Charles Robert Darwin

Lake Malawi: Darwin’s Playground

Nestled between Malawi, Mozambique, and Tanzania, Lake Malawi is the third largest lake in Africa. The lake is about 600 km long, and 80 km wide in some parts, covering approximately 31,000 square kilometers. Reaching depths over 700 m, Lake Malawi is the ninth largest lake in the world, as well as the fourth deepest. It is also believed to be one of the oldest lakes on the planet. While the experts have not come up with an exact date, the most recent approximations assume the lake to be between 3-20 million years old.

The waters of Lake Malawi have continuously risen and fallen throughout its lifetime. Evidence shows that the lake stood a full 400 meters shallower 25,000 years ago than it currently stands. The Lake has also witnessed the accumulation of 40 meters of sediment in its bottom since then. It is believed that the sediment resting at the bottom of Lake Malawi is over four kilometers deep. This thick accumulation of sediment is why researchers believe the lake to be as old as they do. Lake Malawi reached its highest levels in August of 1980, and since then has visibly dropped by several meters, although the lake is currently rising again.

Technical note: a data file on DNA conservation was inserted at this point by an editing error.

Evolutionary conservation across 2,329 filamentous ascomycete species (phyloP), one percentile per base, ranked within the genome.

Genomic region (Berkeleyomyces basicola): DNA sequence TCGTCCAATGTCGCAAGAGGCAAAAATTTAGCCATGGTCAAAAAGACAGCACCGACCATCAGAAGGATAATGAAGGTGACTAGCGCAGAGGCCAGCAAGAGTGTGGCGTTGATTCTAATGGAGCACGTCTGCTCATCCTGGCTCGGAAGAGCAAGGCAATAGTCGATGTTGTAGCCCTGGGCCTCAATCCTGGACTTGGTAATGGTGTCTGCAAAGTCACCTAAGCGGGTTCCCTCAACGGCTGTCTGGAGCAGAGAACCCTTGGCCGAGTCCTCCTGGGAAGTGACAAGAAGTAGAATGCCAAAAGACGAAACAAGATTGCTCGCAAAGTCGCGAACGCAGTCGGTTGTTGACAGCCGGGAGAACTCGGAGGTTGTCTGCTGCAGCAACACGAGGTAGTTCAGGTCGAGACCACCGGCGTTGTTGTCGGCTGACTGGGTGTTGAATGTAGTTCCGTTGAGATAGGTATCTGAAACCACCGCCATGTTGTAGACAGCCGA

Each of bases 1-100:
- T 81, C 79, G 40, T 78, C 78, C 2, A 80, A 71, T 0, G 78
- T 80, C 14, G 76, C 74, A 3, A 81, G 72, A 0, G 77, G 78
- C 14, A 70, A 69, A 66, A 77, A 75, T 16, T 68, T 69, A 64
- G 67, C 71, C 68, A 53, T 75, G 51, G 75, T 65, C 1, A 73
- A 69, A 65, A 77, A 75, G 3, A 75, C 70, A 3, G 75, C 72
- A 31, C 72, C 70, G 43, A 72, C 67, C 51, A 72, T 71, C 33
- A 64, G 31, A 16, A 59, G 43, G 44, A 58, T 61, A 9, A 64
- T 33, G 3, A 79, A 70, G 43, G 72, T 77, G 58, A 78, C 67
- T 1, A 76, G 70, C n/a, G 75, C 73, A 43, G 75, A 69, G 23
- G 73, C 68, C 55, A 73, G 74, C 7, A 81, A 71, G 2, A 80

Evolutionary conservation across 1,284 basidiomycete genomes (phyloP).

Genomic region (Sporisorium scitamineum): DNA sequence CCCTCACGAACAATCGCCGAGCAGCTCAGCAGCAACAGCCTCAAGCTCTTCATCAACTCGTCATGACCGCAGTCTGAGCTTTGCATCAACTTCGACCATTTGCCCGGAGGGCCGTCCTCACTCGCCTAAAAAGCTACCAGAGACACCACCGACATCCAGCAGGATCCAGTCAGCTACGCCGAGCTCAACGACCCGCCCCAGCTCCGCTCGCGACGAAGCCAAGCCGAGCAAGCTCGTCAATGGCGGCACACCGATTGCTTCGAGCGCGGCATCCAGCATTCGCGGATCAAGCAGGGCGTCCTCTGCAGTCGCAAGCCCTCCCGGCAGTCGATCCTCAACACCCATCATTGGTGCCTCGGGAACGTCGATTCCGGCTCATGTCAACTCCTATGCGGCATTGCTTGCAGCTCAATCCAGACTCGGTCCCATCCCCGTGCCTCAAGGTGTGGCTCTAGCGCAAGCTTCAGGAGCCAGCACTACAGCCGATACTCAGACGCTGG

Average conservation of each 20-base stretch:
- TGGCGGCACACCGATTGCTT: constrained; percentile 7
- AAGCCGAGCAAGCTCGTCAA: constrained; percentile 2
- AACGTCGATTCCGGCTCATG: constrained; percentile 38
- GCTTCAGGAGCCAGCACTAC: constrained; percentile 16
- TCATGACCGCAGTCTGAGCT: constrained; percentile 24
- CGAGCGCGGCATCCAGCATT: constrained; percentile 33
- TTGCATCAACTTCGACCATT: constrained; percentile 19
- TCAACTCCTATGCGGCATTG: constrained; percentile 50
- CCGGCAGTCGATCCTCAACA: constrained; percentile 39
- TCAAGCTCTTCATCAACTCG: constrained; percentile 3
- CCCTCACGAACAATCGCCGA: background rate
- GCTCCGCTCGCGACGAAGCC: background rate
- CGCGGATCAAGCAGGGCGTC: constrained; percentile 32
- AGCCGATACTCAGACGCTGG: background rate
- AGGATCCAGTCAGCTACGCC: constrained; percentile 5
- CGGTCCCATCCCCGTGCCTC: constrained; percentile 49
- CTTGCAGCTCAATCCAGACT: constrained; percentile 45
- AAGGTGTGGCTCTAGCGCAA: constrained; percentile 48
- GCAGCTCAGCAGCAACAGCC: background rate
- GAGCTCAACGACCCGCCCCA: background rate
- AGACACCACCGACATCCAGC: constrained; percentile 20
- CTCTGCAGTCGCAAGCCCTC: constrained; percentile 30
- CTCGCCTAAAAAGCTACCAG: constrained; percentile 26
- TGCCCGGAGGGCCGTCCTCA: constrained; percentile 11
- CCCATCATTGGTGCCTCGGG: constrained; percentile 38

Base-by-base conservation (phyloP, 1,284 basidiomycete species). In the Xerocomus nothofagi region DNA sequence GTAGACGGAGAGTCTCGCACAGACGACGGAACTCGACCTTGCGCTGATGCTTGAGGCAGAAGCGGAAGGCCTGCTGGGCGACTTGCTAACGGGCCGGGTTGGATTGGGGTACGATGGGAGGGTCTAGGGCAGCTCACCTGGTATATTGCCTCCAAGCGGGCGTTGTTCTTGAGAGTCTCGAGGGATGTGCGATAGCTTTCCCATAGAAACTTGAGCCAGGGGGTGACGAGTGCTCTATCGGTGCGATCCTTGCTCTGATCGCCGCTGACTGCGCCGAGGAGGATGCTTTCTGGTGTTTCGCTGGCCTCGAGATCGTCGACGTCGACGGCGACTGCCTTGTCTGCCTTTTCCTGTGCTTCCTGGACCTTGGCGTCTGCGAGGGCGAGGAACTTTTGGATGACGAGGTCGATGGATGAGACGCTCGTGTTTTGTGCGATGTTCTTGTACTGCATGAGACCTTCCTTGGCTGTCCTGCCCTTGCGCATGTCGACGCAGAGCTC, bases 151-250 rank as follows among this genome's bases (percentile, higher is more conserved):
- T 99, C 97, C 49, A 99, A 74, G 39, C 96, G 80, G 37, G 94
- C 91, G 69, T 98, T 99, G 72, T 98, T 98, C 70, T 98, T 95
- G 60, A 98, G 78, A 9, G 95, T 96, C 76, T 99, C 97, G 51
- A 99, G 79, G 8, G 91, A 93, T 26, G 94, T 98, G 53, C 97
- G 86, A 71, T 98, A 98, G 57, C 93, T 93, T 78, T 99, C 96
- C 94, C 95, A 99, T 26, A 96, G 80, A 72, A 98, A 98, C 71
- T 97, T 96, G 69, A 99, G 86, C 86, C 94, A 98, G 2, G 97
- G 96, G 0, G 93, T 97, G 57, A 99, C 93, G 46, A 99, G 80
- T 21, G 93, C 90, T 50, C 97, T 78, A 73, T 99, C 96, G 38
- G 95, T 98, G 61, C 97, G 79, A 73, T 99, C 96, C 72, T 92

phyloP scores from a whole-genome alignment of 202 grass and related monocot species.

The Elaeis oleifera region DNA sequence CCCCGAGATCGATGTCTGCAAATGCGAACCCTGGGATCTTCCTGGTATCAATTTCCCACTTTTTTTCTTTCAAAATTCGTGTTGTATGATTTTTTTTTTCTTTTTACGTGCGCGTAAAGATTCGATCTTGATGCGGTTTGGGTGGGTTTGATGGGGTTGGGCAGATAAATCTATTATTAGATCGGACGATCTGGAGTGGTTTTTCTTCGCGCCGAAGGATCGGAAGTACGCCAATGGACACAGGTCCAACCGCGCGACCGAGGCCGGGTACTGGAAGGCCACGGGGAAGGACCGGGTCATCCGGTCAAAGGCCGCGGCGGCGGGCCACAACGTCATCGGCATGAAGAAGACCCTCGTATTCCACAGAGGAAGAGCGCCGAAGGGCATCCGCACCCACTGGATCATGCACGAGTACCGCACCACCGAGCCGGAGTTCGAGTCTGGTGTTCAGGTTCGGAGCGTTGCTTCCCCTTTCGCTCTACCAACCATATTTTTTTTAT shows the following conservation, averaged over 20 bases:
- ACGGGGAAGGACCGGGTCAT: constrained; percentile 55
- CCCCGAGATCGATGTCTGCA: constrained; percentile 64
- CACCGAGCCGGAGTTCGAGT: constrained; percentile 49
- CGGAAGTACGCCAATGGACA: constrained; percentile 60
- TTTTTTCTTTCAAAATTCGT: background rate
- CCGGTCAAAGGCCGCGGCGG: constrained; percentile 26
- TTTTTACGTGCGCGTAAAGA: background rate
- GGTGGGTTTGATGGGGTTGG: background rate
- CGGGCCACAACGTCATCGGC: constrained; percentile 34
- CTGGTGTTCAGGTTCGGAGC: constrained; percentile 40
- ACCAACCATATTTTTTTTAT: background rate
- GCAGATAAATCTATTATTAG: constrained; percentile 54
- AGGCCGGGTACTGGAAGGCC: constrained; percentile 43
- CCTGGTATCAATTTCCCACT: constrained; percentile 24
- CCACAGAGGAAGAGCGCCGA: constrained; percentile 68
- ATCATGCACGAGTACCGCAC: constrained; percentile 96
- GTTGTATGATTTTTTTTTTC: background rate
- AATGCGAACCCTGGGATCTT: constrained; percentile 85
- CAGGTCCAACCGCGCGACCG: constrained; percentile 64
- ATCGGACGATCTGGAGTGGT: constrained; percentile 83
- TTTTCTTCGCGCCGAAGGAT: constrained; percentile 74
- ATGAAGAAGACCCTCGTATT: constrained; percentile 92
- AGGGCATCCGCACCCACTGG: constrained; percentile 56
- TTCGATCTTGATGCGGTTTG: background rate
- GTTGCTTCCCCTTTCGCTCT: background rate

It is this constant change that has given rise to Lake Malawi’s most interesting feature, the lake’s biomass. The waters of Malawi have given birth to some of the most diverse fish found in any single body of water. Lake Malawi contains almost 1,000 species of fish, more than Europe and North America combined. Among some of these fish are catfish, minnows, killifish, a true, ocean-faring eel, and spiny eels, although the most exciting of the fish in Malawi are its Cichlids


The Cichlid family of Lake Malawi has seen some 1,500 variations in the last ten millions years, all related to a single, common ancestor. Within the last two million years the lake has seen over 700 species of cichlids evolve. Ad Konings suggests that there are 850 or more known species in the lake today with another 250-300 more awaiting discovery. This amazing number of species has given Lake Malawi the nickname of “Darwin’s Playground”, but what is the cause of the high-speed evolution of so many species?